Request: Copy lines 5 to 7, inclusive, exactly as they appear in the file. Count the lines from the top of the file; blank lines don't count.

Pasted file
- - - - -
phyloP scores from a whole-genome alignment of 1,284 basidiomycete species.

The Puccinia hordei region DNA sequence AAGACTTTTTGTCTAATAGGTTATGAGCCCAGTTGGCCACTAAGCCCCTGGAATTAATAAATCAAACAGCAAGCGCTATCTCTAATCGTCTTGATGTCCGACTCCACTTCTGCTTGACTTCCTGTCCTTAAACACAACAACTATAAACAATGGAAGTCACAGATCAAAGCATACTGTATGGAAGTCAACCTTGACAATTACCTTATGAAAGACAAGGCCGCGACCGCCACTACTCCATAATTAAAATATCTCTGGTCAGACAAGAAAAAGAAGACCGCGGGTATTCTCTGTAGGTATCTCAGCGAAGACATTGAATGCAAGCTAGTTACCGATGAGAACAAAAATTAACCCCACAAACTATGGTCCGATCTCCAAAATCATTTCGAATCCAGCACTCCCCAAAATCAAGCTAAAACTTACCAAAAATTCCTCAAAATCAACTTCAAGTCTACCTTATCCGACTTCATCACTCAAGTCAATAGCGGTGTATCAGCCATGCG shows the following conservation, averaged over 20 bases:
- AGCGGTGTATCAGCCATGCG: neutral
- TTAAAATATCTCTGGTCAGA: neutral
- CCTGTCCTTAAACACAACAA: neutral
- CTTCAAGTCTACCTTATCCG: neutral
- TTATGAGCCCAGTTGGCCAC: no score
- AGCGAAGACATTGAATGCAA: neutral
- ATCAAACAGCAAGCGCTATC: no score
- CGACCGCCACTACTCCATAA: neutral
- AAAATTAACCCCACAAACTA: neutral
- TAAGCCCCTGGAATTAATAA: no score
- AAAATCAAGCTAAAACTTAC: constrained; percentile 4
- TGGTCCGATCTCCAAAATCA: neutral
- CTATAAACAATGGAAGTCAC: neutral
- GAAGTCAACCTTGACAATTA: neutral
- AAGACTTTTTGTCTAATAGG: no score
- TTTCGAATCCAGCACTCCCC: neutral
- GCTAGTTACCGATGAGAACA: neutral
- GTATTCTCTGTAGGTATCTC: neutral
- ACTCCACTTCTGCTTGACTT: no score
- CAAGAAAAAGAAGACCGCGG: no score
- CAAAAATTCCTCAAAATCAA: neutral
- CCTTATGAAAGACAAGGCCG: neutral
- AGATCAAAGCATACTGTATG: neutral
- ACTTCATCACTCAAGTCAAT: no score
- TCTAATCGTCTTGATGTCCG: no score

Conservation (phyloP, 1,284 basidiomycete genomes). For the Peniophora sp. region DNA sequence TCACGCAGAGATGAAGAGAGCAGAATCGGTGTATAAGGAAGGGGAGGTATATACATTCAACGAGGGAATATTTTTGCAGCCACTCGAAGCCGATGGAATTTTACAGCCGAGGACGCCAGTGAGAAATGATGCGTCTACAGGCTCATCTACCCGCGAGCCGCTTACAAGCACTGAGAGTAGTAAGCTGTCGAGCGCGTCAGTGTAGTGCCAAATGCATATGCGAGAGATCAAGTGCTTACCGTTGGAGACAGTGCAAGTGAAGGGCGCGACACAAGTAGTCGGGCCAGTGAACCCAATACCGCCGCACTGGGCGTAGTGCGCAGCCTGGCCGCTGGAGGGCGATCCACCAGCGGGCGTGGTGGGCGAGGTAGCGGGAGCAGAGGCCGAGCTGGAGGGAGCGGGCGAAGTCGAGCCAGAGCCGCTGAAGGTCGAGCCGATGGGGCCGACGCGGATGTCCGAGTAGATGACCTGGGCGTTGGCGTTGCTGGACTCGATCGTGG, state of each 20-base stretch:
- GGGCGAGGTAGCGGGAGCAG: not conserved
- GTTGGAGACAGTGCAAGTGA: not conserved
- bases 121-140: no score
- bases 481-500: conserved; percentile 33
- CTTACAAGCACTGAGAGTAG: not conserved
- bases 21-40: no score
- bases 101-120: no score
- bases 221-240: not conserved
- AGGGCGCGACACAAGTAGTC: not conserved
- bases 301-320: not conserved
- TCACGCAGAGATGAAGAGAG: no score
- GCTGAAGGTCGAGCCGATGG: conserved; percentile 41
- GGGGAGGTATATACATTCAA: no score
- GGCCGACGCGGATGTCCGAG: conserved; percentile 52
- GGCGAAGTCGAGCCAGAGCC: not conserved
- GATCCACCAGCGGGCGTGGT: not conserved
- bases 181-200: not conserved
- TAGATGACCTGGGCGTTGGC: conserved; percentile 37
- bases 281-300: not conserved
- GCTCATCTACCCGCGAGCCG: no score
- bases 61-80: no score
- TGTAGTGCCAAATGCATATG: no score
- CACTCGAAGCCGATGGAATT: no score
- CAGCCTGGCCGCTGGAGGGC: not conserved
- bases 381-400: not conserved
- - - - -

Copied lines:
- CCTGTCCTTAAACACAACAA: neutral
- CTTCAAGTCTACCTTATCCG: neutral
- TTATGAGCCCAGTTGGCCAC: no score